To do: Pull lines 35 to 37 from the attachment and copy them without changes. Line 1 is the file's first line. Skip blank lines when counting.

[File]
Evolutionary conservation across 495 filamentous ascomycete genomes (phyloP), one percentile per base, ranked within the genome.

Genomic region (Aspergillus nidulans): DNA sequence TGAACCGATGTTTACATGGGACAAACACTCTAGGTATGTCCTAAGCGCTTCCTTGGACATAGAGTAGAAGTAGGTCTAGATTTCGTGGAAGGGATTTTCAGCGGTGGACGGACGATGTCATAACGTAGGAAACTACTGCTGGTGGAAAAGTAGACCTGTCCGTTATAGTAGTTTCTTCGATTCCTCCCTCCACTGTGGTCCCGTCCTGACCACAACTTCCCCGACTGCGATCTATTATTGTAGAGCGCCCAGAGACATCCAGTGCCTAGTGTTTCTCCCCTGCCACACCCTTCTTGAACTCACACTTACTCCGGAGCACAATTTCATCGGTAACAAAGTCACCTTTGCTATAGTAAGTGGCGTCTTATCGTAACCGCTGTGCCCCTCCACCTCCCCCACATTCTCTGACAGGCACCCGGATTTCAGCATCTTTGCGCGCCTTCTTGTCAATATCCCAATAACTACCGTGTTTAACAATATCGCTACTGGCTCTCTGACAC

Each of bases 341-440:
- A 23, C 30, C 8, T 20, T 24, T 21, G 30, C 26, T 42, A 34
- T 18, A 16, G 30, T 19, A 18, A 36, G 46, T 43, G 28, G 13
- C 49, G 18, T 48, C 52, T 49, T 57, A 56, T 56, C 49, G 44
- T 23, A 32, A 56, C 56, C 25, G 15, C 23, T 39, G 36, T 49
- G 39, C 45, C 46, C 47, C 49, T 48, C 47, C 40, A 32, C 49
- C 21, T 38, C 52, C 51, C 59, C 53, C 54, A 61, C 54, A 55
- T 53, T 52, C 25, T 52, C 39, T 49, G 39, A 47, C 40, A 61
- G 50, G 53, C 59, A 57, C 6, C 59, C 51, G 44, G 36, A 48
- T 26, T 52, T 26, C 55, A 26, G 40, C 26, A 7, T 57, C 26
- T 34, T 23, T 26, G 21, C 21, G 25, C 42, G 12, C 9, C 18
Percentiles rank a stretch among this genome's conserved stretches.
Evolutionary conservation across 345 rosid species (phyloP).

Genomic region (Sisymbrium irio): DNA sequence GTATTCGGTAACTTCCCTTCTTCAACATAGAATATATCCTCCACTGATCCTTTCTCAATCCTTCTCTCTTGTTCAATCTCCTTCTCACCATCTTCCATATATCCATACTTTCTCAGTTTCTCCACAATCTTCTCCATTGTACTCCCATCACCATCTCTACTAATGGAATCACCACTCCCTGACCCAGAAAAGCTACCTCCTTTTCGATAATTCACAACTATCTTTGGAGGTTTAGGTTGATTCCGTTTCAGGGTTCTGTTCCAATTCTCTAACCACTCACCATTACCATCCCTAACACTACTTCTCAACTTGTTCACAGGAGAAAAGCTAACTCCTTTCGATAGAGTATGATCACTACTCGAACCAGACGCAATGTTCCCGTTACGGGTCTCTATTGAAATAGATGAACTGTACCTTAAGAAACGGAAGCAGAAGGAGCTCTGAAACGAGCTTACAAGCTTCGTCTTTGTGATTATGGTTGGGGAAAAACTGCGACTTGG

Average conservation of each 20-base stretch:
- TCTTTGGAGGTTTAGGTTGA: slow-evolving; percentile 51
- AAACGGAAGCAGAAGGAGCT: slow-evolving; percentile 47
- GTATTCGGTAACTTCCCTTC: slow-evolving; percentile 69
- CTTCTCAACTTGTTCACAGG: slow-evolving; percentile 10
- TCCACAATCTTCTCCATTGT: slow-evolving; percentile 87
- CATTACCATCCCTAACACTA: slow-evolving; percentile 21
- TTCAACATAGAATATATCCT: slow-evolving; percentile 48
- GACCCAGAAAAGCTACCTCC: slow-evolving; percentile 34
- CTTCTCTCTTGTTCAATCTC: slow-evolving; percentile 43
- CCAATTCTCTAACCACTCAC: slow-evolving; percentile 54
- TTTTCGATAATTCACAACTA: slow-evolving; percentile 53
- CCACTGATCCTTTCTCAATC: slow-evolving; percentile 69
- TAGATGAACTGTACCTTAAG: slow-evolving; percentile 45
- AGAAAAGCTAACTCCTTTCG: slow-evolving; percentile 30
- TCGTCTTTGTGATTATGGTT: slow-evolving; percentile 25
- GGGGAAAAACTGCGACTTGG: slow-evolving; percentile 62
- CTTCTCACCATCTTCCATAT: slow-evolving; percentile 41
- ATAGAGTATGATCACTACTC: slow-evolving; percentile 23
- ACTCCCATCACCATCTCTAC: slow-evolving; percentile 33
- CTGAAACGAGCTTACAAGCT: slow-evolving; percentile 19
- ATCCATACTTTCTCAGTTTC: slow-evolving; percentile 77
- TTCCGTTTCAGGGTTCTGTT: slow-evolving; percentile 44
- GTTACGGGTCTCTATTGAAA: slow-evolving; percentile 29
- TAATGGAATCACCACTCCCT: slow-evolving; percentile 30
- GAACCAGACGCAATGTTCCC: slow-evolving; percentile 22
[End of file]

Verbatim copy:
- ATAGAGTATGATCACTACTC: slow-evolving; percentile 23
- ACTCCCATCACCATCTCTAC: slow-evolving; percentile 33
- CTGAAACGAGCTTACAAGCT: slow-evolving; percentile 19